November 28, 2014
 
 
RSSRSS feed

From Contributors to Customers: How Open Source Projects Turn Into Successful Businesses - page 2

From Open Source Project to Business Model

  • September 26, 2005
  • By Maria Winslow

The contributor/early user community is clearly very important for the ongoing health of an open source project, but they don't buy. Creating a business requires understanding the market segment that will.

This means market research. According to Tara Spalding, Vice President of Marketing at SugarCRM, keeping up with industry news is the most important thing you can do to understand your market.

"Take time out from the code and examine the product space. Use Google alerts to make sure you don't miss important news that may relate to your project. Take thirty minutes each day to read about industry trends," Spalding said.

It doesn't take a lot of money to put together your market research if you're willing to invest a little time. Even the press releases for analyst reports and surveys can shed light on your market segment. Plucky startups use the resources already at hand.

Understanding the landscape of buyers and competitors in the marketplace is critical to creating products and services that will thrive. The cost of not taking the time to understand the market is likely to be failure. Some open source projects that have attempted the transition to profits have failed because they didn't know who their market really was. They never took the time to understand their potential customers. The most common mistake is to confuse early users with customers. They wonder why they aren't selling more to their "base," but a base of early adopters doesn't buy. Why buy if you have the ability and inclination to use a free version and support your own efforts?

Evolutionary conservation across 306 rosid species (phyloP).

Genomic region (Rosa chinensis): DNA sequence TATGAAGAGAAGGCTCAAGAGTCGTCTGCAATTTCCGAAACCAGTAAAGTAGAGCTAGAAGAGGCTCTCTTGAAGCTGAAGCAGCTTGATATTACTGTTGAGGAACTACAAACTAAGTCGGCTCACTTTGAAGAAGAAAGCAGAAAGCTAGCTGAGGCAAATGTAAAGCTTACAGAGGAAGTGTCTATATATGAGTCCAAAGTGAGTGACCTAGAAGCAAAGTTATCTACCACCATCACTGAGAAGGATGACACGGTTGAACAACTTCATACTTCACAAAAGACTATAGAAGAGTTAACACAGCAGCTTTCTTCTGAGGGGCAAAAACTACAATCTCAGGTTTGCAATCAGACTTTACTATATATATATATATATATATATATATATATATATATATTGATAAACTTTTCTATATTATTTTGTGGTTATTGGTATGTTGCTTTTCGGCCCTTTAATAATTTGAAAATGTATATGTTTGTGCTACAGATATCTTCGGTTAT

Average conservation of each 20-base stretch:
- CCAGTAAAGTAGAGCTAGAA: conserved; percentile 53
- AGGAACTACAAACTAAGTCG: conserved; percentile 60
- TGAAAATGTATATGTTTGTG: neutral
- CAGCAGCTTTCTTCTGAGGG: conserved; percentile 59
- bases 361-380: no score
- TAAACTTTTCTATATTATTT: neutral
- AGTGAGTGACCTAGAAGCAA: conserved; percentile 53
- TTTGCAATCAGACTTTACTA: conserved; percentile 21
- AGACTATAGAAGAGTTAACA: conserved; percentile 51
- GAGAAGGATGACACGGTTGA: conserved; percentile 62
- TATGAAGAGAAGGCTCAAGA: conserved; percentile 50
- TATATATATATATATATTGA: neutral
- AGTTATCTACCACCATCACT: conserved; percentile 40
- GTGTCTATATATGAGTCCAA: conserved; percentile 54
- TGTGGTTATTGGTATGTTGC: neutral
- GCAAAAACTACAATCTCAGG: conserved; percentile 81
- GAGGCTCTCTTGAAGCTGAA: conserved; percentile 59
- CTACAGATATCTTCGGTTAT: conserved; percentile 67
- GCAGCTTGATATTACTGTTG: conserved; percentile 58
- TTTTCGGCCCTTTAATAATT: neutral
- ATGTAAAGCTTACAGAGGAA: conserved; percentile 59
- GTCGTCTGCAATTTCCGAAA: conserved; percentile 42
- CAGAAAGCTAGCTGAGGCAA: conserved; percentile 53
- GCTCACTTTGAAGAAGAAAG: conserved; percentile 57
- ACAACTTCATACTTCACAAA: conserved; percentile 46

A transition in thinking is necessary for projects that want to become successful businesses. The needs and expectations of paying users are different from those of the early-stage, non-paying users. Mitch Pirtle, CTO of JamboWorks, a services company formed to support Mambo/Joomla!, understands what paying customers need.

"Taking the commercial viewpoint, what we have available to JamboWorks is a very popular application that has also become a popular application framework--and that includes installers and a blossoming third party developer community. So there is plenty of work available integrating existing software, making customizations, and even providing new functionality," Pirtle explained.

Sitemap | Contact Us